I feel certain that was not the intended effect, but that is how it comes off to my ears.

When Will I Be Loved like Buddy Holly (and even Bobby Vee), the Everly Brothers were hugely influential in England in the late fifties and early sixties, and they remained so even after their popularity had faded in the U.S. 

Like the Everly Brothers, Kirwan sings harmony with Spencer throughout the number.  Based on Kirwan’s own compositions, the lyrics seem custom made for his view of romantic entanglements.

Once again, the band simply cannot match the elegant craftsmanship of the original’s session players.  The deceptively “simple” flow of the original is cut into pieces by Fleetwood’s repetitive cymbal splashes.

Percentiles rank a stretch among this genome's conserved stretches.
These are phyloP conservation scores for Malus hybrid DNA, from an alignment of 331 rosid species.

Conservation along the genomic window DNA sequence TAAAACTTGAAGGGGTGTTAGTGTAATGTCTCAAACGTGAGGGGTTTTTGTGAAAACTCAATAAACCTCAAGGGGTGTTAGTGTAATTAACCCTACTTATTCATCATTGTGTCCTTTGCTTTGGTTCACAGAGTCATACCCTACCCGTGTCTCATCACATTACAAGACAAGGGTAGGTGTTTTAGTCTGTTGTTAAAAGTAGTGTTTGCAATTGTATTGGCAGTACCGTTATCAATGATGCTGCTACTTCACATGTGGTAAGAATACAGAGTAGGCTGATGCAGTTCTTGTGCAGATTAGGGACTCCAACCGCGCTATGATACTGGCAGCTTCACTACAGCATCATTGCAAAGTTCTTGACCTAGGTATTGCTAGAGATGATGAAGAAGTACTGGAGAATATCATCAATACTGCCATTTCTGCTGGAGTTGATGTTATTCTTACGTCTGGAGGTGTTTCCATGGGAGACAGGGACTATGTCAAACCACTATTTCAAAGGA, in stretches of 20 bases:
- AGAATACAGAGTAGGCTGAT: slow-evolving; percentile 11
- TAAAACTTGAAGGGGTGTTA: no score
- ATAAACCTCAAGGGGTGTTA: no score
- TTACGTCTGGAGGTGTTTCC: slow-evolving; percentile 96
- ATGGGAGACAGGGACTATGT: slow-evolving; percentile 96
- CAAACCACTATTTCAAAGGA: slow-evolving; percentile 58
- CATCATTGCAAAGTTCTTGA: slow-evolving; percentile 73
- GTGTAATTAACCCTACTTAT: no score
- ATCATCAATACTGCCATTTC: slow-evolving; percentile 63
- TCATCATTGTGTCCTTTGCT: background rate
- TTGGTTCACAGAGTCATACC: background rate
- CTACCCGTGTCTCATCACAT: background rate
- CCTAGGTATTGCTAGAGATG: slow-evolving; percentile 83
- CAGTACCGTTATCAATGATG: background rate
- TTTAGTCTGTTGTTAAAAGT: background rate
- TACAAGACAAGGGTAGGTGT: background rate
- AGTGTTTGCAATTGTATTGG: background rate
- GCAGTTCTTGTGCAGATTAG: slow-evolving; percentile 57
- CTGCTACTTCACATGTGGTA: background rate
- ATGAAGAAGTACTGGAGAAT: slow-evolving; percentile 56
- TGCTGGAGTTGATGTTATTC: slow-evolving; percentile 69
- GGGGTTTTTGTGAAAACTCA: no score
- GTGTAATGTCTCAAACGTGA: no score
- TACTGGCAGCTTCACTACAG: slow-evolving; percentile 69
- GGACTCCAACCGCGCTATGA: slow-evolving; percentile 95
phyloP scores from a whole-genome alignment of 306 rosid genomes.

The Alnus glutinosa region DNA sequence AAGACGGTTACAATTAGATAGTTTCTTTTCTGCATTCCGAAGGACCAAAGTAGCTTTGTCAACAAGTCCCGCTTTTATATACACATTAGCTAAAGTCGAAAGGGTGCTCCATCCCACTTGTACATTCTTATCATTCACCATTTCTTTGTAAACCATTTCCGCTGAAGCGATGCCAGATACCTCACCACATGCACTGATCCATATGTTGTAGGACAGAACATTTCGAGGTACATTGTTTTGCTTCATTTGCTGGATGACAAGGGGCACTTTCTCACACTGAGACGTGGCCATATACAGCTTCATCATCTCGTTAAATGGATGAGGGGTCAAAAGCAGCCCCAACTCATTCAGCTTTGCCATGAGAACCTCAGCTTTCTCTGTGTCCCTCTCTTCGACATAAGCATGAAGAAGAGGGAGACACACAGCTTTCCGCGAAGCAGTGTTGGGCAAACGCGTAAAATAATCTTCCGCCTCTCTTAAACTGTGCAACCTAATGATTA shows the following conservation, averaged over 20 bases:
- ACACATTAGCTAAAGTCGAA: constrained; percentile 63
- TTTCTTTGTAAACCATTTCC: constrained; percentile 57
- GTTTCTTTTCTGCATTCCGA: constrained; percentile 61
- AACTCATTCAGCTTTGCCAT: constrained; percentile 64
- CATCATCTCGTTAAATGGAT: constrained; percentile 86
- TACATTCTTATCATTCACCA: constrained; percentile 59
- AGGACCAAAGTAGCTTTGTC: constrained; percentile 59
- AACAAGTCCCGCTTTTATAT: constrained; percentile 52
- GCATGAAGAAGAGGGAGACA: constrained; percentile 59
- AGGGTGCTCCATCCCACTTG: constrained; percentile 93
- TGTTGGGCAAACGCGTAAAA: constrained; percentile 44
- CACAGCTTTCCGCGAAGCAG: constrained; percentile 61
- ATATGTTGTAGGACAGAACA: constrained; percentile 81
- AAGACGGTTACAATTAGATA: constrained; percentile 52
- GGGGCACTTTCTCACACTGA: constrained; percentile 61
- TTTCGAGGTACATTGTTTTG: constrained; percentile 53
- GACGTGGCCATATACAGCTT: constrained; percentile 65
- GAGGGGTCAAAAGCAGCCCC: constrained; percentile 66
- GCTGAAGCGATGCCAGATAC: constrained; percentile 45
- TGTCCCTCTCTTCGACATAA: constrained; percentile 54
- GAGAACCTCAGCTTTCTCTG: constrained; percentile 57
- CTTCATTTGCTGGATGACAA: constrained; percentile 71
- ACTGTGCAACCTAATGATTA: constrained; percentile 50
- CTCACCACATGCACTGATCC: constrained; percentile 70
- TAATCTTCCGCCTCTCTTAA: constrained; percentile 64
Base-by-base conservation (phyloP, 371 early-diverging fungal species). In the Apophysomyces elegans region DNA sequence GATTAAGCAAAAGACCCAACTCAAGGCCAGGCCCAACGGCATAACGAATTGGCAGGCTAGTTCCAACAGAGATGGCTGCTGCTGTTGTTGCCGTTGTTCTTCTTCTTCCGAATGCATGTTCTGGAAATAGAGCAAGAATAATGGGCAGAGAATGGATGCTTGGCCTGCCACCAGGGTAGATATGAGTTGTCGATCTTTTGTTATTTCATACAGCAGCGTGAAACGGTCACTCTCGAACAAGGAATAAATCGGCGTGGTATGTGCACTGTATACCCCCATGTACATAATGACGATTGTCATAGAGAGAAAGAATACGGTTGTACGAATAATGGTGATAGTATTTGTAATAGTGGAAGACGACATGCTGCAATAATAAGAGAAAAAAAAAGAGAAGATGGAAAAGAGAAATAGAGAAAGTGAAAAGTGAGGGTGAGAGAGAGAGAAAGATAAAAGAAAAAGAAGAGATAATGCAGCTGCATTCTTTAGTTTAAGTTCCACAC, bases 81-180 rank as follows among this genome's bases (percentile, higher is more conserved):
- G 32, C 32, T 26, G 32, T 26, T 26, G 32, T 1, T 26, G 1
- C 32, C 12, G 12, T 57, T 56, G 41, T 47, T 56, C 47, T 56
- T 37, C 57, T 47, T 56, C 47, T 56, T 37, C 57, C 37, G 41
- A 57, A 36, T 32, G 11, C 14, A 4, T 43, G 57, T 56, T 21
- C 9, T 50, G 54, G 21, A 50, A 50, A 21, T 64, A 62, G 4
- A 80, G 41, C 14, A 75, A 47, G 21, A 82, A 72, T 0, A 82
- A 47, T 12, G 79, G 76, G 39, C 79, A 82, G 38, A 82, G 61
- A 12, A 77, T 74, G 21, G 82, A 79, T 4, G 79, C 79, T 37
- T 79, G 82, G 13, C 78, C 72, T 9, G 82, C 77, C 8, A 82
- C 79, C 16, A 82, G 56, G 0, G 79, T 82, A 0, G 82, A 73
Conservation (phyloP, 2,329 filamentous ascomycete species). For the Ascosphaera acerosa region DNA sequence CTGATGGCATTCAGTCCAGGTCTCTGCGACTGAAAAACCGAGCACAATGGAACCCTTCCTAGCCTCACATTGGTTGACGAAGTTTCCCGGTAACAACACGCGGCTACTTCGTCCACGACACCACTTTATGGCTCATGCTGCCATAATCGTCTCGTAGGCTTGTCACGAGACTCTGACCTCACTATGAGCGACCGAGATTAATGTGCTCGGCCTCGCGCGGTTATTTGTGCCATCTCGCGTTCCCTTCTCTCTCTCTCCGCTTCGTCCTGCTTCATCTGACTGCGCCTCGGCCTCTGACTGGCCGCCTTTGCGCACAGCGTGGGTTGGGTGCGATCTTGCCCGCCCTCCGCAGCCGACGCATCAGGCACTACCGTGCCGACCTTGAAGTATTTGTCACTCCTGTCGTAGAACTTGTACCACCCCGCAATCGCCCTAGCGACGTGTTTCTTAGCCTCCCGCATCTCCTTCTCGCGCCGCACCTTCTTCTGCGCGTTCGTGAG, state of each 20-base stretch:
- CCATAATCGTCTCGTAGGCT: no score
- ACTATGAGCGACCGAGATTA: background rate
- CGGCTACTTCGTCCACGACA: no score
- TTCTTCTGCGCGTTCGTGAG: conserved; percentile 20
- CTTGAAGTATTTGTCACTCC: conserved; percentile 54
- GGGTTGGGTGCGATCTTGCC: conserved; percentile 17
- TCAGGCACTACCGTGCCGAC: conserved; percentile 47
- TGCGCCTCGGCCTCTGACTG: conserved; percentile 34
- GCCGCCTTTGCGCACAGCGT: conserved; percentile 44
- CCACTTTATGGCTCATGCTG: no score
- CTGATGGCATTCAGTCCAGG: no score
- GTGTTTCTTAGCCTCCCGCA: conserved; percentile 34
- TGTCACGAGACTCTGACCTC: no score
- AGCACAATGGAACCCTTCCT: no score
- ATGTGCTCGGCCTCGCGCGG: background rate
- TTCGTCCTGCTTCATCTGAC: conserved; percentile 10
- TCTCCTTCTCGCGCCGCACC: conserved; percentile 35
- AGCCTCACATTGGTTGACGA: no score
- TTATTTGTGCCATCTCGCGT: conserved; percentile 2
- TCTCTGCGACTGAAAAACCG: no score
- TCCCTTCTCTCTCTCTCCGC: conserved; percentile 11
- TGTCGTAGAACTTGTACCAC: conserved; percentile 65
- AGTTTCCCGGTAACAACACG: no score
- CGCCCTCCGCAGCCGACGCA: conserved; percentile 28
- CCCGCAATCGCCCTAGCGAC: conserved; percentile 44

Spencer’s fifteen second guitar break (epic in comparison with the one in ‘Buddy’s Song’) fits seamlessly and is a welcome addition.

Jenny Lee – a Spencer original, first recorded in September of 1969 and released in January 1970 on his self-titled LP, Spencer reworks the original arrangement, improving upon it, but not necessarily redeeming it.

The original clocks in at a brisk one minute and fifty-nine seconds, with Spencer’s vocal seemingly mastered at the incorrect speed, as his voice constricts to an ever-higher pitch as the verses unfold.  The backing vocals, pitched to a Chipmunk squeak, making one imagine a Greek chorus each with a single capitalized letter sewn onto the front of their togas.

The arrangement is also more cluttered, with the rhythm section, two guitars and shivering tambourine all vying for space.

Unspooling now at a comparatively leisurely two minutes and nineteen seconds, the number is opened up, with Fleetwood supplying an easy shuffle and Spencer and Kirwan intertwining their guitars to create a “greeting card” pretty effect. 

The background vocals are equally pleasing and it is only Spencer’s imitation of an insipid teenager whose voice hasn’t broken yet that sinks the number.